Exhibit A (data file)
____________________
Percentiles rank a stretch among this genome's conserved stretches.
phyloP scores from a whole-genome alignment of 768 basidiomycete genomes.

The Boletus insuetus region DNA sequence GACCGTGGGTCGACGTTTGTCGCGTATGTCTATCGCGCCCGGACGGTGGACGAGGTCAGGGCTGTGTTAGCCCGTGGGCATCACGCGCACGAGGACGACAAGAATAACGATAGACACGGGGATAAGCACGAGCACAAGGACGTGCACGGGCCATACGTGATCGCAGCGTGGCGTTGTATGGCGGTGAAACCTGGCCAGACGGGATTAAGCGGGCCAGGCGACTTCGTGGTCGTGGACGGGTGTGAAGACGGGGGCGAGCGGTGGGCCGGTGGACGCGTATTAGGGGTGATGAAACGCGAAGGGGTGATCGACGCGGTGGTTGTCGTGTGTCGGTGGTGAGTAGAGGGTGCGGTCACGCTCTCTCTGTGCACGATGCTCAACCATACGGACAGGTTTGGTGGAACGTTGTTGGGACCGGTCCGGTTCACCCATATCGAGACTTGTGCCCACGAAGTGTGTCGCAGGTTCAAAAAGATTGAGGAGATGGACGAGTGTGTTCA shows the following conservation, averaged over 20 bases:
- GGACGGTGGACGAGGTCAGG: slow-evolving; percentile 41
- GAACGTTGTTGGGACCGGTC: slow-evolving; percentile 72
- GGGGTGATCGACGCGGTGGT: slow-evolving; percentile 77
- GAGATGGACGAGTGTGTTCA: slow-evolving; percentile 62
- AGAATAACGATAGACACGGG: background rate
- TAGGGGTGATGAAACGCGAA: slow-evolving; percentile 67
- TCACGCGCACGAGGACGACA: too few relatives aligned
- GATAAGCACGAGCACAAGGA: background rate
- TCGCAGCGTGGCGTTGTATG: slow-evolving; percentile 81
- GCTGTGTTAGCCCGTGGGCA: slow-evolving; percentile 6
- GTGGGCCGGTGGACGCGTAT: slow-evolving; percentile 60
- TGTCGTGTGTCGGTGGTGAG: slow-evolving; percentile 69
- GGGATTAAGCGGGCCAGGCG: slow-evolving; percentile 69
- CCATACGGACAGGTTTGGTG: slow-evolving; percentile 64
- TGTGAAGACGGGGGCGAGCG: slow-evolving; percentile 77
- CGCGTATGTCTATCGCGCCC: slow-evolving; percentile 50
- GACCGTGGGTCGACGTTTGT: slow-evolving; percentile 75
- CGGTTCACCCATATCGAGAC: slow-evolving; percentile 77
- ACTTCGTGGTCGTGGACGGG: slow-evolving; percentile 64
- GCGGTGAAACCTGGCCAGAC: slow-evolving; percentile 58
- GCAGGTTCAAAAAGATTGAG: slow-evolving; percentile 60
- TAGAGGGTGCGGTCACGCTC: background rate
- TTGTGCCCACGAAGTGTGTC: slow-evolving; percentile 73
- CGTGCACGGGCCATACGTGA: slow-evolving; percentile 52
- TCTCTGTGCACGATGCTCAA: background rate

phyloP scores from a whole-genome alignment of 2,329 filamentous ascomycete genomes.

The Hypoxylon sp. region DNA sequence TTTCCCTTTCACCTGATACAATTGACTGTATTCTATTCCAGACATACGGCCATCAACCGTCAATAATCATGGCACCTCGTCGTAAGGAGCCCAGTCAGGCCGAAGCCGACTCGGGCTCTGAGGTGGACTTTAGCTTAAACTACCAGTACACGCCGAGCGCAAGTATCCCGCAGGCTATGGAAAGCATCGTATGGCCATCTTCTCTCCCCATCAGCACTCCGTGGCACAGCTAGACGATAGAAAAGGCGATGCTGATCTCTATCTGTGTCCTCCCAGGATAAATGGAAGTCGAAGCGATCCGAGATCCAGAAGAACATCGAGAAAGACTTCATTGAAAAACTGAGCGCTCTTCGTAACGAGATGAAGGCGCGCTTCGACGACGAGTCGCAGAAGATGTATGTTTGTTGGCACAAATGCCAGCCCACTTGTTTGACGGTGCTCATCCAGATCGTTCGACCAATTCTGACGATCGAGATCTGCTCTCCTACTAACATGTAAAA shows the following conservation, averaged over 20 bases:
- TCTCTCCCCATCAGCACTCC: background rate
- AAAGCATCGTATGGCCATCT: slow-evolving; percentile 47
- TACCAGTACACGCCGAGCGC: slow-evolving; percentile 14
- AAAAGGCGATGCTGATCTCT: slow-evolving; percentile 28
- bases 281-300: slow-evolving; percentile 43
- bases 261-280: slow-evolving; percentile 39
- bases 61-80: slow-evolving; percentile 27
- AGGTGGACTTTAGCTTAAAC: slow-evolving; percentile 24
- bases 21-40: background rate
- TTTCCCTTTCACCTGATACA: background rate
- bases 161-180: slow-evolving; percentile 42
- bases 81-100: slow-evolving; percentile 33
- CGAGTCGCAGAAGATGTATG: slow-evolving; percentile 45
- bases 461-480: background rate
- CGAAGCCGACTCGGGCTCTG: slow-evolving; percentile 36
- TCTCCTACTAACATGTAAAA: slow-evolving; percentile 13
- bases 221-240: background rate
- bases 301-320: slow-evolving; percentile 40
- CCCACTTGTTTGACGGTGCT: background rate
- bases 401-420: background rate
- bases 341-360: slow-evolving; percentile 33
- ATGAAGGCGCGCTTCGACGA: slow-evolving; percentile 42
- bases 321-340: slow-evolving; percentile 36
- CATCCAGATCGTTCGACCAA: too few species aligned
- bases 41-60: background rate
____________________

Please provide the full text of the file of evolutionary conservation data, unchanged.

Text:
Percentiles rank a stretch among this genome's conserved stretches.
phyloP scores from a whole-genome alignment of 768 basidiomycete genomes.

The Boletus insuetus region DNA sequence GACCGTGGGTCGACGTTTGTCGCGTATGTCTATCGCGCCCGGACGGTGGACGAGGTCAGGGCTGTGTTAGCCCGTGGGCATCACGCGCACGAGGACGACAAGAATAACGATAGACACGGGGATAAGCACGAGCACAAGGACGTGCACGGGCCATACGTGATCGCAGCGTGGCGTTGTATGGCGGTGAAACCTGGCCAGACGGGATTAAGCGGGCCAGGCGACTTCGTGGTCGTGGACGGGTGTGAAGACGGGGGCGAGCGGTGGGCCGGTGGACGCGTATTAGGGGTGATGAAACGCGAAGGGGTGATCGACGCGGTGGTTGTCGTGTGTCGGTGGTGAGTAGAGGGTGCGGTCACGCTCTCTCTGTGCACGATGCTCAACCATACGGACAGGTTTGGTGGAACGTTGTTGGGACCGGTCCGGTTCACCCATATCGAGACTTGTGCCCACGAAGTGTGTCGCAGGTTCAAAAAGATTGAGGAGATGGACGAGTGTGTTCA shows the following conservation, averaged over 20 bases:
- GGACGGTGGACGAGGTCAGG: slow-evolving; percentile 41
- GAACGTTGTTGGGACCGGTC: slow-evolving; percentile 72
- GGGGTGATCGACGCGGTGGT: slow-evolving; percentile 77
- GAGATGGACGAGTGTGTTCA: slow-evolving; percentile 62
- AGAATAACGATAGACACGGG: background rate
- TAGGGGTGATGAAACGCGAA: slow-evolving; percentile 67
- TCACGCGCACGAGGACGACA: too few relatives aligned
- GATAAGCACGAGCACAAGGA: background rate
- TCGCAGCGTGGCGTTGTATG: slow-evolving; percentile 81
- GCTGTGTTAGCCCGTGGGCA: slow-evolving; percentile 6
- GTGGGCCGGTGGACGCGTAT: slow-evolving; percentile 60
- TGTCGTGTGTCGGTGGTGAG: slow-evolving; percentile 69
- GGGATTAAGCGGGCCAGGCG: slow-evolving; percentile 69
- CCATACGGACAGGTTTGGTG: slow-evolving; percentile 64
- TGTGAAGACGGGGGCGAGCG: slow-evolving; percentile 77
- CGCGTATGTCTATCGCGCCC: slow-evolving; percentile 50
- GACCGTGGGTCGACGTTTGT: slow-evolving; percentile 75
- CGGTTCACCCATATCGAGAC: slow-evolving; percentile 77
- ACTTCGTGGTCGTGGACGGG: slow-evolving; percentile 64
- GCGGTGAAACCTGGCCAGAC: slow-evolving; percentile 58
- GCAGGTTCAAAAAGATTGAG: slow-evolving; percentile 60
- TAGAGGGTGCGGTCACGCTC: background rate
- TTGTGCCCACGAAGTGTGTC: slow-evolving; percentile 73
- CGTGCACGGGCCATACGTGA: slow-evolving; percentile 52
- TCTCTGTGCACGATGCTCAA: background rate

phyloP scores from a whole-genome alignment of 2,329 filamentous ascomycete genomes.

The Hypoxylon sp. region DNA sequence TTTCCCTTTCACCTGATACAATTGACTGTATTCTATTCCAGACATACGGCCATCAACCGTCAATAATCATGGCACCTCGTCGTAAGGAGCCCAGTCAGGCCGAAGCCGACTCGGGCTCTGAGGTGGACTTTAGCTTAAACTACCAGTACACGCCGAGCGCAAGTATCCCGCAGGCTATGGAAAGCATCGTATGGCCATCTTCTCTCCCCATCAGCACTCCGTGGCACAGCTAGACGATAGAAAAGGCGATGCTGATCTCTATCTGTGTCCTCCCAGGATAAATGGAAGTCGAAGCGATCCGAGATCCAGAAGAACATCGAGAAAGACTTCATTGAAAAACTGAGCGCTCTTCGTAACGAGATGAAGGCGCGCTTCGACGACGAGTCGCAGAAGATGTATGTTTGTTGGCACAAATGCCAGCCCACTTGTTTGACGGTGCTCATCCAGATCGTTCGACCAATTCTGACGATCGAGATCTGCTCTCCTACTAACATGTAAAA shows the following conservation, averaged over 20 bases:
- TCTCTCCCCATCAGCACTCC: background rate
- AAAGCATCGTATGGCCATCT: slow-evolving; percentile 47
- TACCAGTACACGCCGAGCGC: slow-evolving; percentile 14
- AAAAGGCGATGCTGATCTCT: slow-evolving; percentile 28
- bases 281-300: slow-evolving; percentile 43
- bases 261-280: slow-evolving; percentile 39
- bases 61-80: slow-evolving; percentile 27
- AGGTGGACTTTAGCTTAAAC: slow-evolving; percentile 24
- bases 21-40: background rate
- TTTCCCTTTCACCTGATACA: background rate
- bases 161-180: slow-evolving; percentile 42
- bases 81-100: slow-evolving; percentile 33
- CGAGTCGCAGAAGATGTATG: slow-evolving; percentile 45
- bases 461-480: background rate
- CGAAGCCGACTCGGGCTCTG: slow-evolving; percentile 36
- TCTCCTACTAACATGTAAAA: slow-evolving; percentile 13
- bases 221-240: background rate
- bases 301-320: slow-evolving; percentile 40
- CCCACTTGTTTGACGGTGCT: background rate
- bases 401-420: background rate
- bases 341-360: slow-evolving; percentile 33
- ATGAAGGCGCGCTTCGACGA: slow-evolving; percentile 42
- bases 321-340: slow-evolving; percentile 36
- CATCCAGATCGTTCGACCAA: too few species aligned
- bases 41-60: background rate